"The resulting bevel angle will be considerably lower at the affected spot"

Wouldn't the spine and edge wear being honed down at the same exact time cause the angle to be the same on the spine and the edge? I don't understand how the angle would be changed if the spine of the razor is being honed with the edge, the resulting angle would be the same since both existing points on the razor were honed to remove the same amount of steel.

"Such a wide, overly shallow bevel can cause serious trouble to sharpen up well and tends to chip/deteriorate very easily."
If the honing is done the same way as the previous owner created this smile how is the shallow bevel going to cause honing issues? Also how is the blade going to chip and deteriorate if the steel is still well-tempered steel?

I don't see any issue with how this razor was honed in my eyes, I am not an expert. It does seem like there may have been chips in the edge, as Jimmyhad has mentioned, but it's fine to our eyes as it is now.
 

Bart

Well-Known Member
Those are interesting questions, Nick.
It is indeed possible that the spine wears at the same rate as the edge bevel, which would not alter the bevel angle. But, being in the habit of measuring blade and spine width to calculate the bevel angle on every wedge I've honed in the last 2 years, I can tell you that this is never the case when one turns up with uneven hone wear like that. Actually, when you look closely at that razor you can see how the spine is worn significantly wider than the bevel. Enough to indicate an altered bevel angle.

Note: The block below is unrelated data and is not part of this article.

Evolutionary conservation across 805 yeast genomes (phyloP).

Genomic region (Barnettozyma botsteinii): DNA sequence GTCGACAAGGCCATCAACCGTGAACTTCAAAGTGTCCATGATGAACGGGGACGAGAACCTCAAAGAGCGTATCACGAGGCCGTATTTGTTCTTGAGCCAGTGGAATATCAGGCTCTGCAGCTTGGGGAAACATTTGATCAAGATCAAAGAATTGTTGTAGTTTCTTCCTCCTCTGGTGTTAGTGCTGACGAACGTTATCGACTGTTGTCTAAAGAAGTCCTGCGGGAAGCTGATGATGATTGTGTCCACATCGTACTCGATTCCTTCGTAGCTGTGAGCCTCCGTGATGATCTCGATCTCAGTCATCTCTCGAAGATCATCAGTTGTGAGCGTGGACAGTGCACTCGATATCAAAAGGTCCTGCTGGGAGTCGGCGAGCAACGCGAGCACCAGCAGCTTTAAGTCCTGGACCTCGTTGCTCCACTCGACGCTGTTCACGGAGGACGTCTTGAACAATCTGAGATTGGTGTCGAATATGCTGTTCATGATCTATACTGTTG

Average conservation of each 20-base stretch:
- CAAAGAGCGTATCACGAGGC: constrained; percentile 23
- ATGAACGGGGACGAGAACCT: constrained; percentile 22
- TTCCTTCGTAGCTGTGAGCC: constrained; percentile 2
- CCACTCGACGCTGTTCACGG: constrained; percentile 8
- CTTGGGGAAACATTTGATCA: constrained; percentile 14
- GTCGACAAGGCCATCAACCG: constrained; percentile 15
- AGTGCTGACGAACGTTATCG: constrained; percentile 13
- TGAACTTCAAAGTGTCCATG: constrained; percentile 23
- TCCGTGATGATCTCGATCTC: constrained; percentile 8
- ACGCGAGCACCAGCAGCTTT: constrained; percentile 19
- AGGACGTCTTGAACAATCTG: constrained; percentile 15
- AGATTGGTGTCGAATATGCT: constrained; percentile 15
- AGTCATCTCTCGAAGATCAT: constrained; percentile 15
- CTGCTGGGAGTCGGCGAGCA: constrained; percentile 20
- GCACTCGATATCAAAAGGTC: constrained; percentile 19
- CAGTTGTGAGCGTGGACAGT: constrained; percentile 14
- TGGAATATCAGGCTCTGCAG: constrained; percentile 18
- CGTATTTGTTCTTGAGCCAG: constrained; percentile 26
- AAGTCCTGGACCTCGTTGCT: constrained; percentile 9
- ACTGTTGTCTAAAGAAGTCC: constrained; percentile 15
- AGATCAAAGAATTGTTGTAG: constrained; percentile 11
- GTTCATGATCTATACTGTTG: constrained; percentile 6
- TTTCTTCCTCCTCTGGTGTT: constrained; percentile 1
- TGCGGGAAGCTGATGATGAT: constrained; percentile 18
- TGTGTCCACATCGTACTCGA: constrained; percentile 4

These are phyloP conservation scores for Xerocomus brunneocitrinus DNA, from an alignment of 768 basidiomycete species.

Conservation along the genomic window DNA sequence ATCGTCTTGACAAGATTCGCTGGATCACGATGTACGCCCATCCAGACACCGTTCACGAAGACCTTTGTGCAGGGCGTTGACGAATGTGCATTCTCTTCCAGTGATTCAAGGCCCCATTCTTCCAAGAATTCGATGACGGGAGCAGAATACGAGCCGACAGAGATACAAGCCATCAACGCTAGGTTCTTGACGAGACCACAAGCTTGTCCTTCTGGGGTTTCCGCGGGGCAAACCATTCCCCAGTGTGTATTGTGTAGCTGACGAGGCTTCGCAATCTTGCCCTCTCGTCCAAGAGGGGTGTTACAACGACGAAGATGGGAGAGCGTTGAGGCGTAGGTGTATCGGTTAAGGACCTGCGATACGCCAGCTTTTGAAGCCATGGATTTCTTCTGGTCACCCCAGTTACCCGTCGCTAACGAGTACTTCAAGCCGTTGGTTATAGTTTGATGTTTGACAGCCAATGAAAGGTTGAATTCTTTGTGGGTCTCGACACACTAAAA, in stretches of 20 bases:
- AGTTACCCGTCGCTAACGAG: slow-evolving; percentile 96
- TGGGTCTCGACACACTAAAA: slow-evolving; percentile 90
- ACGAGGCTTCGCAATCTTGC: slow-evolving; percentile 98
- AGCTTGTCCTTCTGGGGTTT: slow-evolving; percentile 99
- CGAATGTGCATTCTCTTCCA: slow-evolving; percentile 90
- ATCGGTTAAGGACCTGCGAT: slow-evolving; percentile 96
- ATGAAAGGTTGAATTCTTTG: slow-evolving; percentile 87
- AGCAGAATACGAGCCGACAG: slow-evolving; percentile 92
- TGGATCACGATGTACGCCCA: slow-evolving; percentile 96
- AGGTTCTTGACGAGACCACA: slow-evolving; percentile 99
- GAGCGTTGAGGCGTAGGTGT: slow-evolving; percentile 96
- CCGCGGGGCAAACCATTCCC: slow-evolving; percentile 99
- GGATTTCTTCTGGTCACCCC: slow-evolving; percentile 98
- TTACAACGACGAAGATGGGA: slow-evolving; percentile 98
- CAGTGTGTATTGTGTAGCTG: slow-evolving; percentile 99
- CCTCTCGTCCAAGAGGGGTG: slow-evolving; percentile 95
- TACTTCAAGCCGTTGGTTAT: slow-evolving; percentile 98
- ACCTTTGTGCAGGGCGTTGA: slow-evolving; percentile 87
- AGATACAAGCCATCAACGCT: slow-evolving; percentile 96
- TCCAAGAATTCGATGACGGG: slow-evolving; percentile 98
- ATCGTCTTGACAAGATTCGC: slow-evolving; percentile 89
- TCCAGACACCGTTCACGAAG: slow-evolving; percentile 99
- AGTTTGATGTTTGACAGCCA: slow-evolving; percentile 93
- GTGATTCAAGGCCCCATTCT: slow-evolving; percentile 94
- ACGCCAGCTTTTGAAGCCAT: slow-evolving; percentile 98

Shall we approach this more theoretically?
Let's consider a razor. Lay it flat on a hone. Due to the shape of any razor, the weight is not evenly distributed over both points (spine wear and edge bevel) that make contact with the hone. A mathematician can calculate it in detail, but I think that we can agree that more than 3/4 of the entire weight, even of a beefy wedge, rests on the spine. If would be honing with just the weight of the blade, that would certainly correlate to the spine wearing faster than the edge. But we're applying some pressure of our own, right? But that doesn't necessarily even things out: many hold the razor only at the tang while sharpening. Since the tang is directly connected with the spine and not with the edge, the exerted pressure will favor the spine over the edge. One could apply some serious torque to counteract, but it's not something I often read about... So far, all valuable reasons why the spine is expected to wear faster than the edge bevel. We can put a finger on the blade, to distribute pressure more evenly balanced (that is what I do while performing halfstrokes). But my measurements still show that most wedges with widened bevels near tip and shoulder have significantly reduced spines.